In 1961, one of my colleagues from my first job hired me in the publications department of a Lockheed division with contracts ranging from aircraft servicing and maintenance, through making flight data and voice recorders (the two “black boxes” sought after a crash), to checking species diversity changes near the cooling water outlets of nuclear power plants. Most of the technical writers preferred to specialize in one product line, so I was given “everything else,” a post that proved a source of fascinating information. When a time-sharing computer service was installed, I was assigned to learn how to use it, then pass the information along to the rest of my department. (By this time, I was part of the research and development department.) That was my first involvement with computers. I found them more fun than Christmas! After the in-house course, I took courses in Basic programming languages and in business systems analysis, both given on Saturdays by a university extension center. Southern California was, and still seems to be, remarkably blessed with opportunities for continuing education in every field.

Having gotten back into the swing of schooling, when work slowed down a little I decided to try finishing up a B.A. The Pomona campus of California State Polytechnic University was conveniently located between my home and workplace, so I enrolled there in the language arts department as a journalism major (the closest thing to technical writing then available). A year later I graduated with a bachelor of science degree. (I have never known why language arts was considered an area of science.) An English literature professor had asked me to recommend a technical writing textbook for a course required of all engineering students. I looked at many, but they all seemed to concentrate on research papers rather than the everyday writing work of young engineers. So, for my undergraduate thesis, I wrote a more directly useful text, which was published two years later by Kendall-Hunt. With incredible bravery, the professor who had asked my advice ended up teaching a course with my material while I was writing it. Most of the time, I was only a week or so ahead of her!

All this led to my being asked to teach the course myself, as a part-time lecturer. Lockheed was cooperative, so I was able to accept. Being on the faculty meant attending the university’s graduation ceremonies, and I didn’t want to be one of the handful of people in bachelors’ robes while almost everyone else wore doctors’ hoods. I promptly enrolled in an MBA course taught in the evening, designed to attract aerospace personnel. Partway through the course, I took a year off from study to install a computer system I had designed for Lockheed at ANA’s Haneda airport maintenance facility and to complete its software there. The “crash data recorders” that are read only after an incident or accident in the United States are required to be read routinely in Japan. The computer system automated checking of the tapes.

Not long after graduating with an MBA, I accepted an offer to become part of an organization for new business proposals at Lockheed Missiles and Space, in the San Francisco Bay area. Once more I was given the opportunity to learn a little about dozens of rather esoteric subjects. Proposal work, however, is notoriously wearing on the workers, with eighty-hour weeks common near the deadline date. (And if the deadline is missed by even a minute, several million dollars of company funds will have been totally wasted.) Late in 1978, I asked for a year’s leave of absence to study Sōtōshū Zen in Japan.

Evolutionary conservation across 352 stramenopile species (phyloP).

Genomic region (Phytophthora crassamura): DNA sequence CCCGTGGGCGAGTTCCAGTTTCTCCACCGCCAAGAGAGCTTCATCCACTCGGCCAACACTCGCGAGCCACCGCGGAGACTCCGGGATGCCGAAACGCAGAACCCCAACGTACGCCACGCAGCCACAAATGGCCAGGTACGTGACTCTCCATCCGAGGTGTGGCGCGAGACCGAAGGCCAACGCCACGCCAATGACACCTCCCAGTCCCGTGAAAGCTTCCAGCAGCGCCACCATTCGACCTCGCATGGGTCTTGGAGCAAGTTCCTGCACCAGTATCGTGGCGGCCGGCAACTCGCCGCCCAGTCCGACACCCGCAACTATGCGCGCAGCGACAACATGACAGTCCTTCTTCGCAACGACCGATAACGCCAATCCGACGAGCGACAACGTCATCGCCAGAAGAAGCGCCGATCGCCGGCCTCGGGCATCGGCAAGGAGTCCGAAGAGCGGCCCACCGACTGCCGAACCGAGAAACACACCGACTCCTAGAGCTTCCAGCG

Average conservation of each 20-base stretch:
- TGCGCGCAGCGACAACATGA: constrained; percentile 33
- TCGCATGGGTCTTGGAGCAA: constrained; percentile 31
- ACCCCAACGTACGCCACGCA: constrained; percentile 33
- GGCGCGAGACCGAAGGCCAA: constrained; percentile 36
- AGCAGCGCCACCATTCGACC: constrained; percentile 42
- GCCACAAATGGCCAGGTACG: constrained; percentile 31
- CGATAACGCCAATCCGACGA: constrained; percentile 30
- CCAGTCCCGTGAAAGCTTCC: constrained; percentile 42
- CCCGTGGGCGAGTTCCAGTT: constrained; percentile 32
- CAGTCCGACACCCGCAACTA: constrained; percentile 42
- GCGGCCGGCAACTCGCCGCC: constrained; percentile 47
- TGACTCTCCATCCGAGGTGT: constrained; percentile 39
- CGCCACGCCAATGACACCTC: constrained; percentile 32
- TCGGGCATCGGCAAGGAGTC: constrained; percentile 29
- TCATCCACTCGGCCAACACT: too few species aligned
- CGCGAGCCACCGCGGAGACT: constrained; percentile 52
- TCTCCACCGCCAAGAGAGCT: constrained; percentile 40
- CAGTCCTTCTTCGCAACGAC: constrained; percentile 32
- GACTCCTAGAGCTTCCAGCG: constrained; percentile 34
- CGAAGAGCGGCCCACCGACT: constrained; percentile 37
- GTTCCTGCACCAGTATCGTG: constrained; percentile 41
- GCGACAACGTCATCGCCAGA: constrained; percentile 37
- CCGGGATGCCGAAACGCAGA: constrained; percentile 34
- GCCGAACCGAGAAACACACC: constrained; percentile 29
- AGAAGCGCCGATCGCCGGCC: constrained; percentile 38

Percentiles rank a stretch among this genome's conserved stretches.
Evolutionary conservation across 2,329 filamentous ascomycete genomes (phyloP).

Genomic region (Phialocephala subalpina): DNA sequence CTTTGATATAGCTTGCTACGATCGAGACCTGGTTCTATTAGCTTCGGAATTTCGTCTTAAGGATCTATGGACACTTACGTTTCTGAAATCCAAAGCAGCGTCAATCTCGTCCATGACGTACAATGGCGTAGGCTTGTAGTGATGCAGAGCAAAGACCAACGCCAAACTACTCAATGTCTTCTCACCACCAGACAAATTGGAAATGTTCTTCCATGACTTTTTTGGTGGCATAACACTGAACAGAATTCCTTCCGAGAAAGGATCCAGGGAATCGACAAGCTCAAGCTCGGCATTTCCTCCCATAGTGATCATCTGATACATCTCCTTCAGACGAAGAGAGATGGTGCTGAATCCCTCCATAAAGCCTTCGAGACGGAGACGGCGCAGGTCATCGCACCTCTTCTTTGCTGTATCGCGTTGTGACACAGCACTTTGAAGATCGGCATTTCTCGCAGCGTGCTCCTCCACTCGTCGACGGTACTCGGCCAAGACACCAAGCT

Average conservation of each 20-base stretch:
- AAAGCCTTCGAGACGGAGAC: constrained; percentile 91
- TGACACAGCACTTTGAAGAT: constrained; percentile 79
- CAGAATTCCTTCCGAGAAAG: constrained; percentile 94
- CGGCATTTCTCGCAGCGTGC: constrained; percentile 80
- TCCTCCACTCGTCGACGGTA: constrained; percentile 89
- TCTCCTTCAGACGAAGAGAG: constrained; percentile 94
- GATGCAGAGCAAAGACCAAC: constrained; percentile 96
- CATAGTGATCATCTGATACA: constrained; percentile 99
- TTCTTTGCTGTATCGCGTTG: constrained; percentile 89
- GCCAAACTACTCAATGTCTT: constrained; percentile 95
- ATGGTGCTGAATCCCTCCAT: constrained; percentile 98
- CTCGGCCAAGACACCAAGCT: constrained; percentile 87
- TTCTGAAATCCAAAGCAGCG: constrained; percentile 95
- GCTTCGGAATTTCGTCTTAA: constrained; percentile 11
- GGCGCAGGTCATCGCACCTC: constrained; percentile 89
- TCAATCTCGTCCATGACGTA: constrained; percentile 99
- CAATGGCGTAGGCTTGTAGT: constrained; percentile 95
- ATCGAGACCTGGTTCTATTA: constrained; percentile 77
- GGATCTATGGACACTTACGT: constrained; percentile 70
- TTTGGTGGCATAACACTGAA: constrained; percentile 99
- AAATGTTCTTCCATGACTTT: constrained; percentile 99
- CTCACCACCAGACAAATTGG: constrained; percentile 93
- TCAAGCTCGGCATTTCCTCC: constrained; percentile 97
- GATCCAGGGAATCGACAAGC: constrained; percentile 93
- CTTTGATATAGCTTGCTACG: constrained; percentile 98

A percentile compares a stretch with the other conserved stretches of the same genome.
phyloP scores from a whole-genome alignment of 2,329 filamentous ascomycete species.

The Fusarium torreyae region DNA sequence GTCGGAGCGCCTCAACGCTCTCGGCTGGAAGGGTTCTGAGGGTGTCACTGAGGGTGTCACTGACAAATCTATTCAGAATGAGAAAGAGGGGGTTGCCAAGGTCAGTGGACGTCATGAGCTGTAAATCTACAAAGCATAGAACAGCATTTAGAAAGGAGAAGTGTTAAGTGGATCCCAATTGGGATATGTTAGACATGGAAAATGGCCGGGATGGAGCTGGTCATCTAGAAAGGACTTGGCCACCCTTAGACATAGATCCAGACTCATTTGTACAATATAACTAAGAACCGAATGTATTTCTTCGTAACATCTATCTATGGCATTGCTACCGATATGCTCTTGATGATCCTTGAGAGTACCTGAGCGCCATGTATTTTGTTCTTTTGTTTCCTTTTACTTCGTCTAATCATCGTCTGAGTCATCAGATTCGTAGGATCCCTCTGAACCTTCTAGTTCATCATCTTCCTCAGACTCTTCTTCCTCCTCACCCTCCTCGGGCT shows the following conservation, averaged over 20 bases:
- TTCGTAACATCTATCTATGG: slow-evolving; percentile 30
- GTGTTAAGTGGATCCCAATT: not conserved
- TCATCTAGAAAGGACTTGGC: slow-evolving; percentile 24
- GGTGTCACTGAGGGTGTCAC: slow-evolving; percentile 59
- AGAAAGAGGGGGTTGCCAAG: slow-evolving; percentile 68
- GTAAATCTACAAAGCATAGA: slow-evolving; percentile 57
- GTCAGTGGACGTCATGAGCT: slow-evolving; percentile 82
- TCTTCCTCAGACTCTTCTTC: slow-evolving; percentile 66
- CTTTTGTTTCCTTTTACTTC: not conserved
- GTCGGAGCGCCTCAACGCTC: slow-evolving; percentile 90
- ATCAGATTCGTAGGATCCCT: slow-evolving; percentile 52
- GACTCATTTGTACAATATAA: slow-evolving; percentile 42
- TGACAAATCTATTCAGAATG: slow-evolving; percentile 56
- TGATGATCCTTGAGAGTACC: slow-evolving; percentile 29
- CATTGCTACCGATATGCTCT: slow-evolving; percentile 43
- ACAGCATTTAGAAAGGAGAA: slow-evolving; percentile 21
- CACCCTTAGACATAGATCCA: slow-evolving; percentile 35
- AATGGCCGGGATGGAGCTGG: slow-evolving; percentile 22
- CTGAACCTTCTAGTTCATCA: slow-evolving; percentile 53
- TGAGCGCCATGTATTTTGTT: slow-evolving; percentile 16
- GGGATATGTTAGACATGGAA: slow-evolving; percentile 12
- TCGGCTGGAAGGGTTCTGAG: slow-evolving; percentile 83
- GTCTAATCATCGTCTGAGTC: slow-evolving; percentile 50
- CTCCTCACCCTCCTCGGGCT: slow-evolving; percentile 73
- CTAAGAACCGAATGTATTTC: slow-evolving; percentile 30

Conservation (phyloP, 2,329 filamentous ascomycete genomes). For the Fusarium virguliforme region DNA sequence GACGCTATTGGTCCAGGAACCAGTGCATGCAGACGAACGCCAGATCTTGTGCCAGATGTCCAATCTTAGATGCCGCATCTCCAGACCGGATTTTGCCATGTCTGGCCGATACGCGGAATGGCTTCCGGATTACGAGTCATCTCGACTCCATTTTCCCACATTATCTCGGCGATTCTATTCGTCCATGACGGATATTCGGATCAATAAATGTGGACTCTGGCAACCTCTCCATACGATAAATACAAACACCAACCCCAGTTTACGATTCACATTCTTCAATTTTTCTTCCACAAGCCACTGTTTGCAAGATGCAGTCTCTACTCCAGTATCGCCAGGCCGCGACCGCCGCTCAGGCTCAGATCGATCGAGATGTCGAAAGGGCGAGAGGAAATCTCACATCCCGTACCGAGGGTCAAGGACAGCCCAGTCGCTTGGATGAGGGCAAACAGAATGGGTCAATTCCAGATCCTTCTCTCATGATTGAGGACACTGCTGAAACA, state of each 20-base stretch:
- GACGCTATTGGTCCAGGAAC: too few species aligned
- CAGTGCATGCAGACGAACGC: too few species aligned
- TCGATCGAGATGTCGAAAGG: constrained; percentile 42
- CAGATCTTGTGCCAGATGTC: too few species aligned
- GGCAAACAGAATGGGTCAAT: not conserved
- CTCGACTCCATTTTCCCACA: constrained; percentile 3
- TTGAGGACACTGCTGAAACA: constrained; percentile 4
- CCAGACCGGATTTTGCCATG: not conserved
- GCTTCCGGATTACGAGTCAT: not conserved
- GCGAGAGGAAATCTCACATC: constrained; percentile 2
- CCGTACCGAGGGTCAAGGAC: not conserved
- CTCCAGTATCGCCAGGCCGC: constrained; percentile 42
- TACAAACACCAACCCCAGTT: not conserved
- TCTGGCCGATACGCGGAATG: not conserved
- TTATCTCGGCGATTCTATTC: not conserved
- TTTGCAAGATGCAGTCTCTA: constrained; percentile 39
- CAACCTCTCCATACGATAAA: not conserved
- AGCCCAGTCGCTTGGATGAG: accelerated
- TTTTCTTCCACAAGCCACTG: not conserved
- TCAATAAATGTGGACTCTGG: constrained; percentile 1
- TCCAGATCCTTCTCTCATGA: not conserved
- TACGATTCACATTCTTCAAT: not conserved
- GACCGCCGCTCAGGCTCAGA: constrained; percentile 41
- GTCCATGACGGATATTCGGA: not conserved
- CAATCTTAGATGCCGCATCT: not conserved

My earlier ten months in Tokyo had let me observe that English-language technical writers and editors were in short supply and great demand. It was easy to obtain freelance work I could do at home, on my own schedule. Before the year of leave time was over, I had a contract to work exclusively for one translation agency and receive a monthly salary. That month-by-month contract continued fourteen years, and I still do some freelance work for the same company. My years of learning how to learn paid off when I was faced all alone with a milling and boring machine manual one month and a journal paper on LSI fabrication the next.

Before the leave year was over, I also had established a zazen room in my tiny Tokyo apartment. The bilingual priest of a “Zen center,” created by a Japanese woman in a former boutique, left the center to devote full time to his own temple in Shizuoka-ken only five months after I had begun participation in the center. His replacement spoke only Japanese, so the founder decided all non-Japanese would have to find another place for their Zen practice. I offered to share my zazen time at home with anyone who wished to join me. Perhaps stunned by the sudden eviction from the center’s activities, I did not pause to realize that in doing so I became the de facto leader. When that fact finally dawned on me (a Zen awakening?), I decided to seek training for the job.

In this case, there was no handy extension course to take and no thought of going back to Lockheed. The way to learning was entry into the Sōtōshū priesthood as a trainee. After ten years of training as nonstandard as my other efforts had been, I was accredited as a full priest.

I could never have dreamed of a journey nearly as interesting as the one I have ridden, and continue to ride, moving with the flow of worldly transience.

Originally published in the SWET Newsletter, No. 90 (September 2000), pp. 20-23.